Conspiracy Is a Serious Charge

I wonder if the editors at Bloomberg realize the seriousness of the claim that’s being made in this article:

A telephone call between a financial adviser in Beverly Hills and a trader in New York was all it took to fleece taxpayers on a water-and-sewer financing deal in West Virginia. The secret conversation was part of a conspiracy stretching across the U.S. by Wall Street banks in the $2.8 trillion municipal bond market.

[…]

The workings of the conspiracy — which stretched from California to Pennsylvania and included more than 200 deals involving about 160 state agencies, local governments and non- profits — can be pieced together from the Justice Department’s indictment of CDR, civil lawsuits by governments around the country, e-mails obtained by Bloomberg News and interviews with current and former bankers and public officials.

“The whole investment process was rigged across the board,” said Charlie Anderson, who retired in 2007 as head of field operations for the Internal Revenue Service’s tax-exempt bond division. “It was so commonplace that people talked about it on the phones of their employers and ignored the fact that they were being recorded.”

Anderson said he referred scores of cases to the Justice Department when he was with the IRS. He estimates that bid rigging cost taxpayers billions of dollars. Anderson said prosecutors are lining up conspirators to plead guilty and name names.

Conspiracy to defraud is criminal conspiracy—a felony. Prison time. Securities fraud is one of the criminal actions that are designated under Racketeer Influenced and Corrupt Organizations Act (RICO). Assets could be seized, performance bonds required, and it could result in forfeiture. Treble damages could be involved. The sums could be astronomical. If the conspiracy can be proven and it’s as broad as is being suggested it could be earth-shattering.

Update

Yves Smith notes:

Understand further: the payments that were allegedly paid in these cases were significantly large as to require some level of management approval. There is no way management did not know this was afoot.

Exactly. That’s why I think this may be criminal enterprise kind of stuff. Sounds like a good time to be short on bank stocks.

Clusterstock has a handy summary of the Bloomberg article. Their assessment: “Holy cow!”. Holy cow, indeed. The Clusterstock article also notes that in China they execute people for stuff like this.

Basically, all of the biggest banks in the country are alleged to be involved in this activity. What happens when “too big to fail” meets “impossible to keep afloat”?

12 comments… add one
  • sam

    Somebody explain to me again why unfettered capitalism would be inherently self-correcting.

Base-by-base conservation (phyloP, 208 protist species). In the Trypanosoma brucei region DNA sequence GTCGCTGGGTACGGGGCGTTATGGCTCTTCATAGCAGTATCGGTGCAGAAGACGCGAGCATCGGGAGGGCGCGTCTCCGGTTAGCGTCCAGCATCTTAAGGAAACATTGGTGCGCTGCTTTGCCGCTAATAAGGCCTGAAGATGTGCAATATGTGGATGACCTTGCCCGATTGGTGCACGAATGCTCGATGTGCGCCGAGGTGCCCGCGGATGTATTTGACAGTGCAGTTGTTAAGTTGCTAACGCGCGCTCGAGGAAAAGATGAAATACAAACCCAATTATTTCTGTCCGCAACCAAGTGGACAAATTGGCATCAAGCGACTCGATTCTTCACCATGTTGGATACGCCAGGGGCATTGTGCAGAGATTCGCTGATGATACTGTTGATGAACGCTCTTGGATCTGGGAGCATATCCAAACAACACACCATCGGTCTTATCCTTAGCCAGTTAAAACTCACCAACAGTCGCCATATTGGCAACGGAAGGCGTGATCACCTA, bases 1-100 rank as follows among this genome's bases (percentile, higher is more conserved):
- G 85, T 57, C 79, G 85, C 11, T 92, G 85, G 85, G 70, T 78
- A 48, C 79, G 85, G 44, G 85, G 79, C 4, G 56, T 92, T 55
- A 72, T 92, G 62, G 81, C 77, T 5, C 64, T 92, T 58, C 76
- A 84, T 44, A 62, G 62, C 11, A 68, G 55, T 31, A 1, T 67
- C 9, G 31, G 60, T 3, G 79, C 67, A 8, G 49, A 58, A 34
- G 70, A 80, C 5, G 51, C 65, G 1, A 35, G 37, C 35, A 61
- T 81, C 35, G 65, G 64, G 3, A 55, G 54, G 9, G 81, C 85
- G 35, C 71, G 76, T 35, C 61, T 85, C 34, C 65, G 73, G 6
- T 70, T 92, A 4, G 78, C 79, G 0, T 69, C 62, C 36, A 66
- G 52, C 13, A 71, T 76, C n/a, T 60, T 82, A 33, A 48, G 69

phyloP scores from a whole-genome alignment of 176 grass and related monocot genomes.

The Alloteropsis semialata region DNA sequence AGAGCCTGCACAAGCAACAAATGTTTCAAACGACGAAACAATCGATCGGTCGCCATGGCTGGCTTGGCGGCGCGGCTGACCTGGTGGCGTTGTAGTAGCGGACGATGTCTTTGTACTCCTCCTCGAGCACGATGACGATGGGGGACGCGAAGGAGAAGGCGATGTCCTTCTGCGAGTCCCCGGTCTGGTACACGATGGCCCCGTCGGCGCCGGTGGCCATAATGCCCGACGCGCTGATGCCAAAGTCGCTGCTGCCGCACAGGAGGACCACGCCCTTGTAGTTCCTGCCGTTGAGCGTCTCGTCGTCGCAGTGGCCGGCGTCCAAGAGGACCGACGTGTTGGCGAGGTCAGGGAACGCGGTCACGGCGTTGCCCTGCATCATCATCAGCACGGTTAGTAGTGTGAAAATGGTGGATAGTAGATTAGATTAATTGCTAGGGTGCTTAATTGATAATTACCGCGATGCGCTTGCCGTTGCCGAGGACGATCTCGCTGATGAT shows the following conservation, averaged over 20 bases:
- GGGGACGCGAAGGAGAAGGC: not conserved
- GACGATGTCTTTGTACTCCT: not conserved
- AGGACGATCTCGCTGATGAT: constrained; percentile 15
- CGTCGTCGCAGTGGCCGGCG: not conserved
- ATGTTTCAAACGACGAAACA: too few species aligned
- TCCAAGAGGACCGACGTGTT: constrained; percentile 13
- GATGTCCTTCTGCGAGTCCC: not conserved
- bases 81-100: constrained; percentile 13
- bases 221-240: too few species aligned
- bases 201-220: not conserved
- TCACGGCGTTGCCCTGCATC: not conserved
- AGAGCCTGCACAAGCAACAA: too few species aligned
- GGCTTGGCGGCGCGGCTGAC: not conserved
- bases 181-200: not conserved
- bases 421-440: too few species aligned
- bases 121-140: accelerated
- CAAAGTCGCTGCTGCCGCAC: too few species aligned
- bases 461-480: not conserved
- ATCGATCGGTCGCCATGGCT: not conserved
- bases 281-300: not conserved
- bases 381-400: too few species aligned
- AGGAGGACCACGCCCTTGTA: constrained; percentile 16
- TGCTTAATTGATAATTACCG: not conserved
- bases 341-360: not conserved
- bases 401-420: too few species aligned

• Don’t look at me. I’m not in favor of “unfettered capitalism”.

    To be honest I think that very few are. Most either want to fetter it or they want to define “unfettered capitalism” to suit their own likes. The argument is about how to fetter capitalism.

  • PD Shaw

    I was on a telephonic town meeting with my Congressional representative last night. At one point, we were asked to touch a number on the keypad to let him know which issue you think is most important for Congress to address now:

    1. jobs/economy
    2. wars in Afghanistan/Iraq
    3. healthcare
    4. don’t remember
    5. financial regulation

    I struggled with this, but chose 5. My fellow town-hallers disagreed, the results were roughly in the above order, with only 7% believing financial regulation is the most important.

    I stand by my pick.

  • PD Shaw

    I wonder if Giannoulias gets caught up in this. It’s his job to invest state money; maybe he lucked out because there ain’t none.

  • Somebody explain to me again why unfettered capitalism would be inherently self-correcting.

    Because it isn’t unfettered capitalism, it is crony capitalism.

    HTH, HAND

  • sam

    Verdon, do note that the sentence I wrote is in the subjunctive, not the indicative.

  • steve

    Most of my work cancelled today and I was home doing paperwork (and sneaking onto blogs). My wife had CNBC on in the background. I heard not a word on this all day. Neither did my wife. Is this for real?

    Steve

  • Yeah, that’s why I phrased my post the way I did. Here’s the DOJ press release. Some of the story appears to be original reporting by Bloomberg.

  • sam

    Heh. From the release:

    Zaino also pleaded guilty to one count of wire fraud. According to the plea agreement, Zaino has agreed to cooperate with the ongoing investigation.

    I’ll bet he did.

  • After doing a bit of googling it seems to be somethig that has been low on the radar for sometime, but could have some large consquences.

    As for corporate conspiracies, having worked someplace where we had one (pretty minor by comparison), it is questionable how high up it went. For example, BoA appears to be working with DoJ to try and get to the bottom of at least their involvement and to shed light on the involvement of others.

  • As for corporate conspiracies, having worked someplace where we had one (pretty minor by comparison), it is questionable how high up it went.

    That’s why I quoted Yves Smith’s observation to the effect that the sums involved were large enough that a claim that higher-ups were uninvolved is pretty dubious. Additionally, they’re pretty likely to get into Sarbanes-Oxley trouble if the try to take that tack.

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